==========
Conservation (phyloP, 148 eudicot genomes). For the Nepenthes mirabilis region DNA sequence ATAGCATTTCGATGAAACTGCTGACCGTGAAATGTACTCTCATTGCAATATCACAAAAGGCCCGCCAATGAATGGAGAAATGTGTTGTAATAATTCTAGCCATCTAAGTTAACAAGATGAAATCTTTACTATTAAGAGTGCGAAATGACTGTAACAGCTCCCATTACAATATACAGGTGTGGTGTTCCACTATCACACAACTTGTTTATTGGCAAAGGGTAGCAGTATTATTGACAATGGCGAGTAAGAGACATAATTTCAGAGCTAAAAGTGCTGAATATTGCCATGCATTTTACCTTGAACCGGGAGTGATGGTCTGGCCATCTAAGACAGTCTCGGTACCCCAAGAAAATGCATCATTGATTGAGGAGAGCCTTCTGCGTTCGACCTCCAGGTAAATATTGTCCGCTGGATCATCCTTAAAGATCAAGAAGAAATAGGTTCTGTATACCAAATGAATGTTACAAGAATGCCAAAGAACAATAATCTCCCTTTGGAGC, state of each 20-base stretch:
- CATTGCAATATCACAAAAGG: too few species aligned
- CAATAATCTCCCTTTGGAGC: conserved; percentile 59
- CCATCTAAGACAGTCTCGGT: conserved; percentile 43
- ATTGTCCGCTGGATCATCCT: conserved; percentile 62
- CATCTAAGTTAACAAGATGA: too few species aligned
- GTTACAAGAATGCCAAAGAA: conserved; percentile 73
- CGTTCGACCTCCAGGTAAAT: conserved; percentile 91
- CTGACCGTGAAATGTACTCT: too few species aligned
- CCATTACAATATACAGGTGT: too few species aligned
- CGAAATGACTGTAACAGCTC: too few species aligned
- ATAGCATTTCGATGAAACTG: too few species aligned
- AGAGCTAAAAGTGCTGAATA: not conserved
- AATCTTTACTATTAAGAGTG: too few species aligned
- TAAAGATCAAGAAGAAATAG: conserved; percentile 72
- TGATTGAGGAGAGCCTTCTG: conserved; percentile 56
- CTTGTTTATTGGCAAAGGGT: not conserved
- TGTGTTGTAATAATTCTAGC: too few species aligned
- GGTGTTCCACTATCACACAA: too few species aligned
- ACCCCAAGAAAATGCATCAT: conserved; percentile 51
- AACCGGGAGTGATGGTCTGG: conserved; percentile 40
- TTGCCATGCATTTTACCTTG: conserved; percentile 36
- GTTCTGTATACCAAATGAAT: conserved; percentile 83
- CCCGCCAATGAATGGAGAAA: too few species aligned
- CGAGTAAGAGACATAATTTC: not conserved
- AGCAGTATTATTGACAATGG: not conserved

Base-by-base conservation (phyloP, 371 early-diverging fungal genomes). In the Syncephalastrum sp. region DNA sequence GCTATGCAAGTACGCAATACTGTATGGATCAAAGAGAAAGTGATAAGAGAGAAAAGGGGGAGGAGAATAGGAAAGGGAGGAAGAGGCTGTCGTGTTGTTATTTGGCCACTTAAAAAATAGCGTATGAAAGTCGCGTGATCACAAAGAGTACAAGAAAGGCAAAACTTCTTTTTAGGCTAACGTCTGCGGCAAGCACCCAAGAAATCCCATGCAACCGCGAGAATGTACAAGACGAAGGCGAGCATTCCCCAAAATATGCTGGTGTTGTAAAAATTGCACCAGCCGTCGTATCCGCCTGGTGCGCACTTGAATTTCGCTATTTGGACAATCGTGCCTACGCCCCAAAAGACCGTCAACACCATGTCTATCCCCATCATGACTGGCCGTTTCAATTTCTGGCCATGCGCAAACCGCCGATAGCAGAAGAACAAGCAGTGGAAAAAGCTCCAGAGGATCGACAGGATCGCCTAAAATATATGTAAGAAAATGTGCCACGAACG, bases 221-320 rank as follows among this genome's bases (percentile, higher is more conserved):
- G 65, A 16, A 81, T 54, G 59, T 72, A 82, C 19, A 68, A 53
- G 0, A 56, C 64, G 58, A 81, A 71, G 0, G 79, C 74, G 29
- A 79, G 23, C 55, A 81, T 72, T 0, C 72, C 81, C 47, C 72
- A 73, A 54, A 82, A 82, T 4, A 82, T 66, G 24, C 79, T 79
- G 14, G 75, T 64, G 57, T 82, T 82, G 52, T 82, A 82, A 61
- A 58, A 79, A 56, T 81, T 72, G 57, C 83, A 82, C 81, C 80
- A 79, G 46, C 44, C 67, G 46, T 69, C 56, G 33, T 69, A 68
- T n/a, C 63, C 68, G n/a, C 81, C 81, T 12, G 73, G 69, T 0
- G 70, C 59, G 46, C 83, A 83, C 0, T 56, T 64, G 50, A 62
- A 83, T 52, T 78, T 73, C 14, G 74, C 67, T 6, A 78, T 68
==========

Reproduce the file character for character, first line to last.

Conservation (phyloP, 148 eudicot genomes). For the Nepenthes mirabilis region DNA sequence ATAGCATTTCGATGAAACTGCTGACCGTGAAATGTACTCTCATTGCAATATCACAAAAGGCCCGCCAATGAATGGAGAAATGTGTTGTAATAATTCTAGCCATCTAAGTTAACAAGATGAAATCTTTACTATTAAGAGTGCGAAATGACTGTAACAGCTCCCATTACAATATACAGGTGTGGTGTTCCACTATCACACAACTTGTTTATTGGCAAAGGGTAGCAGTATTATTGACAATGGCGAGTAAGAGACATAATTTCAGAGCTAAAAGTGCTGAATATTGCCATGCATTTTACCTTGAACCGGGAGTGATGGTCTGGCCATCTAAGACAGTCTCGGTACCCCAAGAAAATGCATCATTGATTGAGGAGAGCCTTCTGCGTTCGACCTCCAGGTAAATATTGTCCGCTGGATCATCCTTAAAGATCAAGAAGAAATAGGTTCTGTATACCAAATGAATGTTACAAGAATGCCAAAGAACAATAATCTCCCTTTGGAGC, state of each 20-base stretch:
- CATTGCAATATCACAAAAGG: too few species aligned
- CAATAATCTCCCTTTGGAGC: conserved; percentile 59
- CCATCTAAGACAGTCTCGGT: conserved; percentile 43
- ATTGTCCGCTGGATCATCCT: conserved; percentile 62
- CATCTAAGTTAACAAGATGA: too few species aligned
- GTTACAAGAATGCCAAAGAA: conserved; percentile 73
- CGTTCGACCTCCAGGTAAAT: conserved; percentile 91
- CTGACCGTGAAATGTACTCT: too few species aligned
- CCATTACAATATACAGGTGT: too few species aligned
- CGAAATGACTGTAACAGCTC: too few species aligned
- ATAGCATTTCGATGAAACTG: too few species aligned
- AGAGCTAAAAGTGCTGAATA: not conserved
- AATCTTTACTATTAAGAGTG: too few species aligned
- TAAAGATCAAGAAGAAATAG: conserved; percentile 72
- TGATTGAGGAGAGCCTTCTG: conserved; percentile 56
- CTTGTTTATTGGCAAAGGGT: not conserved
- TGTGTTGTAATAATTCTAGC: too few species aligned
- GGTGTTCCACTATCACACAA: too few species aligned
- ACCCCAAGAAAATGCATCAT: conserved; percentile 51
- AACCGGGAGTGATGGTCTGG: conserved; percentile 40
- TTGCCATGCATTTTACCTTG: conserved; percentile 36
- GTTCTGTATACCAAATGAAT: conserved; percentile 83
- CCCGCCAATGAATGGAGAAA: too few species aligned
- CGAGTAAGAGACATAATTTC: not conserved
- AGCAGTATTATTGACAATGG: not conserved

Base-by-base conservation (phyloP, 371 early-diverging fungal genomes). In the Syncephalastrum sp. region DNA sequence GCTATGCAAGTACGCAATACTGTATGGATCAAAGAGAAAGTGATAAGAGAGAAAAGGGGGAGGAGAATAGGAAAGGGAGGAAGAGGCTGTCGTGTTGTTATTTGGCCACTTAAAAAATAGCGTATGAAAGTCGCGTGATCACAAAGAGTACAAGAAAGGCAAAACTTCTTTTTAGGCTAACGTCTGCGGCAAGCACCCAAGAAATCCCATGCAACCGCGAGAATGTACAAGACGAAGGCGAGCATTCCCCAAAATATGCTGGTGTTGTAAAAATTGCACCAGCCGTCGTATCCGCCTGGTGCGCACTTGAATTTCGCTATTTGGACAATCGTGCCTACGCCCCAAAAGACCGTCAACACCATGTCTATCCCCATCATGACTGGCCGTTTCAATTTCTGGCCATGCGCAAACCGCCGATAGCAGAAGAACAAGCAGTGGAAAAAGCTCCAGAGGATCGACAGGATCGCCTAAAATATATGTAAGAAAATGTGCCACGAACG, bases 221-320 rank as follows among this genome's bases (percentile, higher is more conserved):
- G 65, A 16, A 81, T 54, G 59, T 72, A 82, C 19, A 68, A 53
- G 0, A 56, C 64, G 58, A 81, A 71, G 0, G 79, C 74, G 29
- A 79, G 23, C 55, A 81, T 72, T 0, C 72, C 81, C 47, C 72
- A 73, A 54, A 82, A 82, T 4, A 82, T 66, G 24, C 79, T 79
- G 14, G 75, T 64, G 57, T 82, T 82, G 52, T 82, A 82, A 61
- A 58, A 79, A 56, T 81, T 72, G 57, C 83, A 82, C 81, C 80
- A 79, G 46, C 44, C 67, G 46, T 69, C 56, G 33, T 69, A 68
- T n/a, C 63, C 68, G n/a, C 81, C 81, T 12, G 73, G 69, T 0
- G 70, C 59, G 46, C 83, A 83, C 0, T 56, T 64, G 50, A 62
- A 83, T 52, T 78, T 73, C 14, G 74, C 67, T 6, A 78, T 68